Right now, likely nothing. The books I have published would remain out for those interested in reading them. Without promotion they might sink into obscurity or they might grow an audience. It’s hard to say. Those not finished, those sitting on my hard drive, would most likely stay there.

But that might change. Heck, it might not even be true now. The couple hundred dollars I make each month in sales might be enough for my son to decide, why not send the rough drafts to an editor and publish them as well?

The point is, at some point those royalties might be enough to justify someone continuing my career on my behalf. At some point I might have enough fans for their to be an outcry of “how was that series supposed to end?”

It’s happened to other writers, though I can hardly claim their pedigree. Christopher Tolkien has virtually made a career of reconstructing his father’s notes into various manuscripts. Douglas Adam’s last book was found in the bottom of a desk drawer and published after his death. Frank Herbert’s son Brian has continued the Dune series aided by notes his father left behind and the help of another writer.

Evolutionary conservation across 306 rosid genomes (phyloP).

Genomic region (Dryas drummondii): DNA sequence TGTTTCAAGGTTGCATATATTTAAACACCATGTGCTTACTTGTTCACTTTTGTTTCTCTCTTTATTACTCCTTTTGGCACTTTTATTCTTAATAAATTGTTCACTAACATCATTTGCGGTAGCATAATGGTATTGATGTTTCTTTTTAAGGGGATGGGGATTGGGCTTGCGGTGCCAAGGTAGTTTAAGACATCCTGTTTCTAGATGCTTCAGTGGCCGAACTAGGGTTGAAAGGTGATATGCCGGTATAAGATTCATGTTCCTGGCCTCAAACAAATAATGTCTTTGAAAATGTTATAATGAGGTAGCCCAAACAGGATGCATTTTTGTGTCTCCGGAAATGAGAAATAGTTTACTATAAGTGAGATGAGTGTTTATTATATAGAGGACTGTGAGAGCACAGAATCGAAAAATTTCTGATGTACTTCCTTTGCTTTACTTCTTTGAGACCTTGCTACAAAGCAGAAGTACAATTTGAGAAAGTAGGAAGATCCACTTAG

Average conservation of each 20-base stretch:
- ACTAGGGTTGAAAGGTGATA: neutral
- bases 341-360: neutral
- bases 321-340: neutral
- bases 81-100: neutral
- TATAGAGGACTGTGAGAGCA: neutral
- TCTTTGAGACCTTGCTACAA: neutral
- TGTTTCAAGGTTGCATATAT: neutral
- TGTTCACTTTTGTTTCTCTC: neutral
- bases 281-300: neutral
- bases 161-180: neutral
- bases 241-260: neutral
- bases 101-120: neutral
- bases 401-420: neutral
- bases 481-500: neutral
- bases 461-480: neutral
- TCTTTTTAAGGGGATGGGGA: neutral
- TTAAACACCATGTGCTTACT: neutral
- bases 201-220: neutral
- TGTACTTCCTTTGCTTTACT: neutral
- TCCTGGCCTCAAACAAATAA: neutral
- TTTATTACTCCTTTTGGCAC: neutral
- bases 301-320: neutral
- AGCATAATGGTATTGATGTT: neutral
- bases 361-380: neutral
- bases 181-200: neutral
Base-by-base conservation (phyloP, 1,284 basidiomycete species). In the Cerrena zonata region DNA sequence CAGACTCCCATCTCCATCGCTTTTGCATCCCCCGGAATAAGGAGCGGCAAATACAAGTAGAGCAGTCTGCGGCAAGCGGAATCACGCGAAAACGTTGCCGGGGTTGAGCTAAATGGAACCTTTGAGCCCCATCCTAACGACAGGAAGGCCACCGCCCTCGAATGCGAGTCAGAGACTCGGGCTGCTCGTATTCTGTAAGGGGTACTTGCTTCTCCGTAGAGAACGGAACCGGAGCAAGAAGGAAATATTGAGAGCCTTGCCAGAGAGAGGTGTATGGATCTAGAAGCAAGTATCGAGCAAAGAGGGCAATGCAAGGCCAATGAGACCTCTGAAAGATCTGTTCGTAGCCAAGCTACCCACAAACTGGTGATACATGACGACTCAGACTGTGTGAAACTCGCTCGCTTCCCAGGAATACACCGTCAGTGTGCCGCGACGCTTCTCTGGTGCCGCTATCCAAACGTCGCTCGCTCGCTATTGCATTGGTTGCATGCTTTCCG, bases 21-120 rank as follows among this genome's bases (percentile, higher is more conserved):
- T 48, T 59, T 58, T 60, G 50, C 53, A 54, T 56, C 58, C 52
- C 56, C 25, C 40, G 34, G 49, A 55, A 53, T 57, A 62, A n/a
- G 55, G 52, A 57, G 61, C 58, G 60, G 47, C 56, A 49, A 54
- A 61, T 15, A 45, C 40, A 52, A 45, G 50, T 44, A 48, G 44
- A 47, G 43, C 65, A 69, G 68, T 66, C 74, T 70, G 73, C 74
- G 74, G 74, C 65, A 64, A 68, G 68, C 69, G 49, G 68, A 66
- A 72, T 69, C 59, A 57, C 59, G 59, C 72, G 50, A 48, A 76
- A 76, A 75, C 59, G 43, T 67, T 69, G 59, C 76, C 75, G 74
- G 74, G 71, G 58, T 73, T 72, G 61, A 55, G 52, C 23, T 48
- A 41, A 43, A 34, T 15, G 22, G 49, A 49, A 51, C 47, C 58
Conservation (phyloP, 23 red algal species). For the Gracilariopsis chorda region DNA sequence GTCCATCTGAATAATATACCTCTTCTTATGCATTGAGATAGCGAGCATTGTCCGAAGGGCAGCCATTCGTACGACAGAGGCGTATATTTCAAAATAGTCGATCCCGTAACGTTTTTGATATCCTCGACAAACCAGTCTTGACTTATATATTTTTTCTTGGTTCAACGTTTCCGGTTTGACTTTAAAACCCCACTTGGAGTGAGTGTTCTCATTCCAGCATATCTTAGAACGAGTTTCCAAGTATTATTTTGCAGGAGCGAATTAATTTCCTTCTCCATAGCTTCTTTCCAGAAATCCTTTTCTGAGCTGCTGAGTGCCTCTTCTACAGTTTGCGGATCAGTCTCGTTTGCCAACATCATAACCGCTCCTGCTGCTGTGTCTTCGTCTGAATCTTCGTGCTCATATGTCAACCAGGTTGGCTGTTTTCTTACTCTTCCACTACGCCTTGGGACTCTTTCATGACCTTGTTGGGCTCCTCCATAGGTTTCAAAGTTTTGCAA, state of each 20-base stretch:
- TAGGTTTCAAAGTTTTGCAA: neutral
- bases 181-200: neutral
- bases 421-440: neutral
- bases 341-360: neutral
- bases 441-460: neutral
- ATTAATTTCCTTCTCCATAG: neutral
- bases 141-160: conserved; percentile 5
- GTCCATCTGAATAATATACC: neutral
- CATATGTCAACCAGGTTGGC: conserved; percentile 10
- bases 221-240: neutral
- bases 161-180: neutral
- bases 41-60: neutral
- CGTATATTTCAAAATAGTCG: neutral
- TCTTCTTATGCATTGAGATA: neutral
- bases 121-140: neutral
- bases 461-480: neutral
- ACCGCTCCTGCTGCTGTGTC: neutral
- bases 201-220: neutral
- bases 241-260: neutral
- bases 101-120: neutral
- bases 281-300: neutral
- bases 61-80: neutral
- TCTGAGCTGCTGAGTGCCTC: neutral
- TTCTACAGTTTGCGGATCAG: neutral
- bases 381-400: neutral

I thought about leaving behind some sort of document in Scrivener, something that could guide a future editor through my work, help them guess where I was going with a work in progress or why a project had been tabled.

I might be arrogant to think my writing would worth anyone else’s time, that some future editor would even care to dig through the mess of notes, works in progress and projects still in planning stages. But I thought about it anyway. And as soon as I thought about it, I realized that there was another, less morbid reason for undertaking the project.